Industry News

University win an inspiration to Facilities Management industry

The University of Bradford’s Facilities and Estates Management Team has been called an ‘inspiration’ to the facilities management industry by the Chartered Institution of Building Services Engineers Facilities Management Group after their fourth win at the prestigious event, including their second success in the Awards’ top category. Formerly Carbon Champions in 2012,

the team from the University of Bradford claimed the re-named Building Performance Champion Award – the overall top prize of the evening – along with the Facilities Management Team Award. Among its achievements as a result of

the many changes and initiatives it has introduced, the University has managed to decrease its carbon footprint by 35% in a decade, cut utilities costs by 27% and save £8 million. City Campus in Bradford is the only place in the world where a single estate has three ‘BREEAM Outstanding’ buildings and a Passivhaus building within 100 metres of each other. David Stevens, Co-Vice Chair of the

CIBSE Facilities Management Group, said: “The Bradford team have a truly inspirational approach to facilities and sustainability management, and their continued success at the Building Performance Awards is testament to the great work being done out there by facilities managers in all kinds of industries.

“Their active engagement of stakeholders,

such as joint ventures with academics, and commitment to sustainable development, evidenced by three BREEAM ‘Outstanding buildings and a Passivhaus Building, showed true commitment to estate improvement and carbon reduction” Picked out of a strong field for their for-

ward-thinking ‘Ecoversity’ programme, the University of Bradford have been recognised for implementing measures that tackle both the issues related to the fabric of their estate, and the issues relating to the estate’s occu- pants and users. This has been achieved by a determination to involve both students and staff in sustainability projects, and by fostering a strong sense of community around the sus- tainable development of the university. In common with many UK Universities,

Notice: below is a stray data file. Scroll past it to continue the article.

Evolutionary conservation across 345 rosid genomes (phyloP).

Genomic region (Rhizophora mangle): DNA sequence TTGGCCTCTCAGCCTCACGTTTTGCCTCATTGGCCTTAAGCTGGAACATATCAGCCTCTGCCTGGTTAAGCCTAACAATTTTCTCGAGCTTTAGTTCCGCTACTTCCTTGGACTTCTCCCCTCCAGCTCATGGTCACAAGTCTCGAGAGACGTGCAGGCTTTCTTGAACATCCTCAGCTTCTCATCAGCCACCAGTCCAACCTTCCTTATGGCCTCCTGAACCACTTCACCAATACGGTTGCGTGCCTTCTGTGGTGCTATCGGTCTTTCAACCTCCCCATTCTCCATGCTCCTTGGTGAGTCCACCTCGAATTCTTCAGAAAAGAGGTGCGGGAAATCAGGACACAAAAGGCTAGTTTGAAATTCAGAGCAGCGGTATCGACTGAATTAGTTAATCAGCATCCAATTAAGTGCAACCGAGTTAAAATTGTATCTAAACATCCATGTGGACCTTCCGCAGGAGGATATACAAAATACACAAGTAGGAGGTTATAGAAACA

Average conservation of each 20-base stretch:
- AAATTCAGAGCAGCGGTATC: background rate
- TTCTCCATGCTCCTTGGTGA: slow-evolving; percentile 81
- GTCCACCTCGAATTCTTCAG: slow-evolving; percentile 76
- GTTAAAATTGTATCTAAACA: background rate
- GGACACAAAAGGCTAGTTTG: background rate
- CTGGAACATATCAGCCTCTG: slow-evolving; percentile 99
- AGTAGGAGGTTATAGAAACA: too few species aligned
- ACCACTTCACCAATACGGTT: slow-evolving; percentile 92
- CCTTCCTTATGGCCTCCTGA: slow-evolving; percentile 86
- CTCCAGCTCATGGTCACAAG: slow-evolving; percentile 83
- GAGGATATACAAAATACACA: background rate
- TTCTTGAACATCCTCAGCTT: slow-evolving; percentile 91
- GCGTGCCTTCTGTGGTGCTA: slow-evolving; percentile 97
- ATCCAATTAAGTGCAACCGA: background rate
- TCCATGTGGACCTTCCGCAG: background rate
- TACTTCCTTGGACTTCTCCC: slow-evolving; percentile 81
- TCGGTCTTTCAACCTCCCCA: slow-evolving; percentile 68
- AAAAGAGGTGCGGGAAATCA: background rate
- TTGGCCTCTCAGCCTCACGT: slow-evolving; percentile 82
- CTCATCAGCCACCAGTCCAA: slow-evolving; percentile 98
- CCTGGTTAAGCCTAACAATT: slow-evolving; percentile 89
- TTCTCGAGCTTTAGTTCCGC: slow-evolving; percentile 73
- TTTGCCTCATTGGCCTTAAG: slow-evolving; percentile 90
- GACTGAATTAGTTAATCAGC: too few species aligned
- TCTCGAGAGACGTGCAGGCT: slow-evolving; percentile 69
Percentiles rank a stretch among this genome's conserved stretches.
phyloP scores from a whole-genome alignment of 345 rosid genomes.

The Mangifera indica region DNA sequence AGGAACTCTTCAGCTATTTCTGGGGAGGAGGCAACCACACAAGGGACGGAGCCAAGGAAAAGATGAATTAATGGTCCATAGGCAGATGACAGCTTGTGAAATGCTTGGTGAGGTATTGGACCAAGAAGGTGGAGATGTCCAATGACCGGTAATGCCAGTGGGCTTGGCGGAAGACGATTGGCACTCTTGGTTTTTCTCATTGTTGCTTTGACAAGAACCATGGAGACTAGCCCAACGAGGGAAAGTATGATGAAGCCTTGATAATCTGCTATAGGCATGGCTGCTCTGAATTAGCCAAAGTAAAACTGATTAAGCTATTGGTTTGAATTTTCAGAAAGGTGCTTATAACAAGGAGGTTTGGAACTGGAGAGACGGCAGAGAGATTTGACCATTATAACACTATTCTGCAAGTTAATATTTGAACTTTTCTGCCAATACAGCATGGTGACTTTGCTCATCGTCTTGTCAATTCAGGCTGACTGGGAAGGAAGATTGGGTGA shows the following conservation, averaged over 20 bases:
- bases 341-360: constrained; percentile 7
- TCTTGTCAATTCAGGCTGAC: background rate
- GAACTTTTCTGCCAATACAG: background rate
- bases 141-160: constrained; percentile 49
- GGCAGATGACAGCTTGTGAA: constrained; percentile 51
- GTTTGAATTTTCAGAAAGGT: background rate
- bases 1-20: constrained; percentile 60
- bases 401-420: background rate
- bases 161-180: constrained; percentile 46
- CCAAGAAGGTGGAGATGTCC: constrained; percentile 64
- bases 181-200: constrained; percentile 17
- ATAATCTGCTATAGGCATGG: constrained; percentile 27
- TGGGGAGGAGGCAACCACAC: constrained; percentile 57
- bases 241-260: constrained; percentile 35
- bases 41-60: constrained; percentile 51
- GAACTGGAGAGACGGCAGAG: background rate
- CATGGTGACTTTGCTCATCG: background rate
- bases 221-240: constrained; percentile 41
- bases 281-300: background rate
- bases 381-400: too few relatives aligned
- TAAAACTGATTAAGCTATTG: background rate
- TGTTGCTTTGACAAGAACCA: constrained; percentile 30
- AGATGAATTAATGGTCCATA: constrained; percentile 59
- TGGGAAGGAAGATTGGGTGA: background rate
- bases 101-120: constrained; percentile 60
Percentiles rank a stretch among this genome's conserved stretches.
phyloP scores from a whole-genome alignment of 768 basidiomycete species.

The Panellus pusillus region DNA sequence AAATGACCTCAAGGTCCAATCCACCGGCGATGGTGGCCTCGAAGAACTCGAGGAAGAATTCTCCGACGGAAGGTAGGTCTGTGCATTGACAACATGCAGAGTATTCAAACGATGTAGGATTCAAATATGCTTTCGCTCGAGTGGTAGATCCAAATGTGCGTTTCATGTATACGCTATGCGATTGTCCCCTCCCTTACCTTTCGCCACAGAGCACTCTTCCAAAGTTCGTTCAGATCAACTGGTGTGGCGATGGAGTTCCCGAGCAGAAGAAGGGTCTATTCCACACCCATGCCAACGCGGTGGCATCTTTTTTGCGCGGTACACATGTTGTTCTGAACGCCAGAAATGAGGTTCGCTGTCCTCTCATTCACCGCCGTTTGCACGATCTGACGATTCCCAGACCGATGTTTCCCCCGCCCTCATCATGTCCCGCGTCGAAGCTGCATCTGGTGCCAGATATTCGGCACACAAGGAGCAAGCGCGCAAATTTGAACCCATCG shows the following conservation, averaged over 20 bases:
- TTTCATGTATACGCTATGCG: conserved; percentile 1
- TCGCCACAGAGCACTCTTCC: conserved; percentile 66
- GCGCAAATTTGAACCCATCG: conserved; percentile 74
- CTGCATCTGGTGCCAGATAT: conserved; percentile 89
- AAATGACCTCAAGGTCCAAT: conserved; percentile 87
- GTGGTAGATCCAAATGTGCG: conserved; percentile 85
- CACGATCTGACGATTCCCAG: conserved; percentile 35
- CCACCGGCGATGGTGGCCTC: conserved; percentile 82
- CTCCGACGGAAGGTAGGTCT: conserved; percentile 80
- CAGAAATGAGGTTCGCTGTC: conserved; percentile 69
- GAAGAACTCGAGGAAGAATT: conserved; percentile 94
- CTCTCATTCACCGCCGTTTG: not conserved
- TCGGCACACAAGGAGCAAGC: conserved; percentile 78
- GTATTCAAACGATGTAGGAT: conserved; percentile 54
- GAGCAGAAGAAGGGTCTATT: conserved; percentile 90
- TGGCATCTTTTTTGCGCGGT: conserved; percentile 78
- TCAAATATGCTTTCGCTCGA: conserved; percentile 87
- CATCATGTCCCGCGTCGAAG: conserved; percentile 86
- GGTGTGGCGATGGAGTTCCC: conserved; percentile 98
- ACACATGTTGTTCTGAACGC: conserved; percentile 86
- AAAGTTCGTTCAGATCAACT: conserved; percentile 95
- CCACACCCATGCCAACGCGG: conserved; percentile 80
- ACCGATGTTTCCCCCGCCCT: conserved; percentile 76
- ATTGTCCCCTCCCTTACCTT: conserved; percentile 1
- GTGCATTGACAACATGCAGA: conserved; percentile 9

the University of Bradford has a challenging facilities management landscape due to the greatly varying ages, usage patterns and functions of the buildings in its portfolio. In Bradford’s case, the majority of its stock dates back to the 1960s and ‘70s, with the attendant problems of asbestos, poor thermal performance, blow air heating and large areas of single glazing. To counter these issues, the University

undertook a comprehensive ‘fabric first’ ren- ovation programme, including over-cladding two 1960s buildings – a thirteen-storey 33,940 sq m and three-storey 8,500 sq m

workshop block. The university also has a number of rolling programmes. These include LED lighting and controls installation; replac- ing transformers and pumps; engineering and control improvements to the district heating network; expanding the BEMS, and reviewing and optimising compressed air. They also include rolling energy audits;

identifying water usage; a review of air conditioning; consultations with users over operating times, and installation of a second CHP (Combined Heat and Power) and optimisation of the existing plant. Finally, the university actively discourages the use and installation of comfort cooling across the estate, and has an unswerving focus on providing high quality natural ventilation. This is overseen by two new Building Services Technicians, employed to manage energy use and optimise the estate’s systems on an ongoing basis. Ultimately, the judges’ decision to present

the Bradford team with two awards came down to the high quality data they were able to provide, as well as evidence of a stringent and continually challenging carbon management plan and targets. By treating building performance as a key factor in the University’s decision-making process, and involving staff and students in the process to improve occupant behaviours, the team have created a system which goes above and beyond the needs of the institution.

fmuk 41

Page 1  |  Page 2  |  Page 3  |  Page 4  |  Page 5  |  Page 6  |  Page 7  |  Page 8  |  Page 9  |  Page 10  |  Page 11  |  Page 12  |  Page 13  |  Page 14  |  Page 15  |  Page 16  |  Page 17  |  Page 18  |  Page 19  |  Page 20  |  Page 21  |  Page 22  |  Page 23  |  Page 24  |  Page 25  |  Page 26  |  Page 27  |  Page 28  |  Page 29  |  Page 30  |  Page 31  |  Page 32  |  Page 33  |  Page 34  |  Page 35  |  Page 36  |  Page 37  |  Page 38  |  Page 39  |  Page 40  |  Page 41  |  Page 42  |  Page 43  |  Page 44